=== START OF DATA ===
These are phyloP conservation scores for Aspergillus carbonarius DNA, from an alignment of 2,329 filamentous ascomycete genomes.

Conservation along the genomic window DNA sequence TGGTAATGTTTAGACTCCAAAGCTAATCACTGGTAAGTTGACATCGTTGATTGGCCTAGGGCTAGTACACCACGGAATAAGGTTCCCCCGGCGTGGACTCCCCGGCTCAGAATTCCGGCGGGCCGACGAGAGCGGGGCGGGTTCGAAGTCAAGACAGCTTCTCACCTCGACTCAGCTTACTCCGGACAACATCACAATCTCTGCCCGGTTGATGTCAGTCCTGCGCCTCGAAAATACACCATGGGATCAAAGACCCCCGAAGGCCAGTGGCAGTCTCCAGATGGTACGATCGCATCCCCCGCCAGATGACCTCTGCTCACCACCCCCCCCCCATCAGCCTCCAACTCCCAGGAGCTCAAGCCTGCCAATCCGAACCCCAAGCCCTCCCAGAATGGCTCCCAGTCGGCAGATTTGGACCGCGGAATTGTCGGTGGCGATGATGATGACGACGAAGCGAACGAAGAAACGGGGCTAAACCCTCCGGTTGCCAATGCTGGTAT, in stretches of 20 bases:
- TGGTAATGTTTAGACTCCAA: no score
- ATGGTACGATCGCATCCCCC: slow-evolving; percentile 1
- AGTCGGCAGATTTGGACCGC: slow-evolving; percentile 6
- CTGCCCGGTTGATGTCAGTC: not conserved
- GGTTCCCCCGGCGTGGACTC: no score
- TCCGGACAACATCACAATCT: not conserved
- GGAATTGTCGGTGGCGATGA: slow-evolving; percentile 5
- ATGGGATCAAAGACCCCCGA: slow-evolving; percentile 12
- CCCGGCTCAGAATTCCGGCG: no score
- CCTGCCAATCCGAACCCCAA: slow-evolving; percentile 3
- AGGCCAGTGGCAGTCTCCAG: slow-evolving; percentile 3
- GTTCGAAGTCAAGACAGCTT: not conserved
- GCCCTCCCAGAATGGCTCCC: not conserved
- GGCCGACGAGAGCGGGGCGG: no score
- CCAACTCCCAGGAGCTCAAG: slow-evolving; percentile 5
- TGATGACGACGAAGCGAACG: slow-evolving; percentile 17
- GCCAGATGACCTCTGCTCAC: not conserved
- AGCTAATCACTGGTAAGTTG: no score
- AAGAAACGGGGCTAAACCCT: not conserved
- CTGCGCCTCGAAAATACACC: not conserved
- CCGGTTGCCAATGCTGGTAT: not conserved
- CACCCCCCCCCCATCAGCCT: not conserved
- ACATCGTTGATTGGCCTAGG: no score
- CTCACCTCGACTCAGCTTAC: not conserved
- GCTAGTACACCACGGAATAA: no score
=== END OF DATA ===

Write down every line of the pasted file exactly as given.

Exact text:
These are phyloP conservation scores for Aspergillus carbonarius DNA, from an alignment of 2,329 filamentous ascomycete genomes.

Conservation along the genomic window DNA sequence TGGTAATGTTTAGACTCCAAAGCTAATCACTGGTAAGTTGACATCGTTGATTGGCCTAGGGCTAGTACACCACGGAATAAGGTTCCCCCGGCGTGGACTCCCCGGCTCAGAATTCCGGCGGGCCGACGAGAGCGGGGCGGGTTCGAAGTCAAGACAGCTTCTCACCTCGACTCAGCTTACTCCGGACAACATCACAATCTCTGCCCGGTTGATGTCAGTCCTGCGCCTCGAAAATACACCATGGGATCAAAGACCCCCGAAGGCCAGTGGCAGTCTCCAGATGGTACGATCGCATCCCCCGCCAGATGACCTCTGCTCACCACCCCCCCCCCATCAGCCTCCAACTCCCAGGAGCTCAAGCCTGCCAATCCGAACCCCAAGCCCTCCCAGAATGGCTCCCAGTCGGCAGATTTGGACCGCGGAATTGTCGGTGGCGATGATGATGACGACGAAGCGAACGAAGAAACGGGGCTAAACCCTCCGGTTGCCAATGCTGGTAT, in stretches of 20 bases:
- TGGTAATGTTTAGACTCCAA: no score
- ATGGTACGATCGCATCCCCC: slow-evolving; percentile 1
- AGTCGGCAGATTTGGACCGC: slow-evolving; percentile 6
- CTGCCCGGTTGATGTCAGTC: not conserved
- GGTTCCCCCGGCGTGGACTC: no score
- TCCGGACAACATCACAATCT: not conserved
- GGAATTGTCGGTGGCGATGA: slow-evolving; percentile 5
- ATGGGATCAAAGACCCCCGA: slow-evolving; percentile 12
- CCCGGCTCAGAATTCCGGCG: no score
- CCTGCCAATCCGAACCCCAA: slow-evolving; percentile 3
- AGGCCAGTGGCAGTCTCCAG: slow-evolving; percentile 3
- GTTCGAAGTCAAGACAGCTT: not conserved
- GCCCTCCCAGAATGGCTCCC: not conserved
- GGCCGACGAGAGCGGGGCGG: no score
- CCAACTCCCAGGAGCTCAAG: slow-evolving; percentile 5
- TGATGACGACGAAGCGAACG: slow-evolving; percentile 17
- GCCAGATGACCTCTGCTCAC: not conserved
- AGCTAATCACTGGTAAGTTG: no score
- AAGAAACGGGGCTAAACCCT: not conserved
- CTGCGCCTCGAAAATACACC: not conserved
- CCGGTTGCCAATGCTGGTAT: not conserved
- CACCCCCCCCCCATCAGCCT: not conserved
- ACATCGTTGATTGGCCTAGG: no score
- CTCACCTCGACTCAGCTTAC: not conserved
- GCTAGTACACCACGGAATAA: no score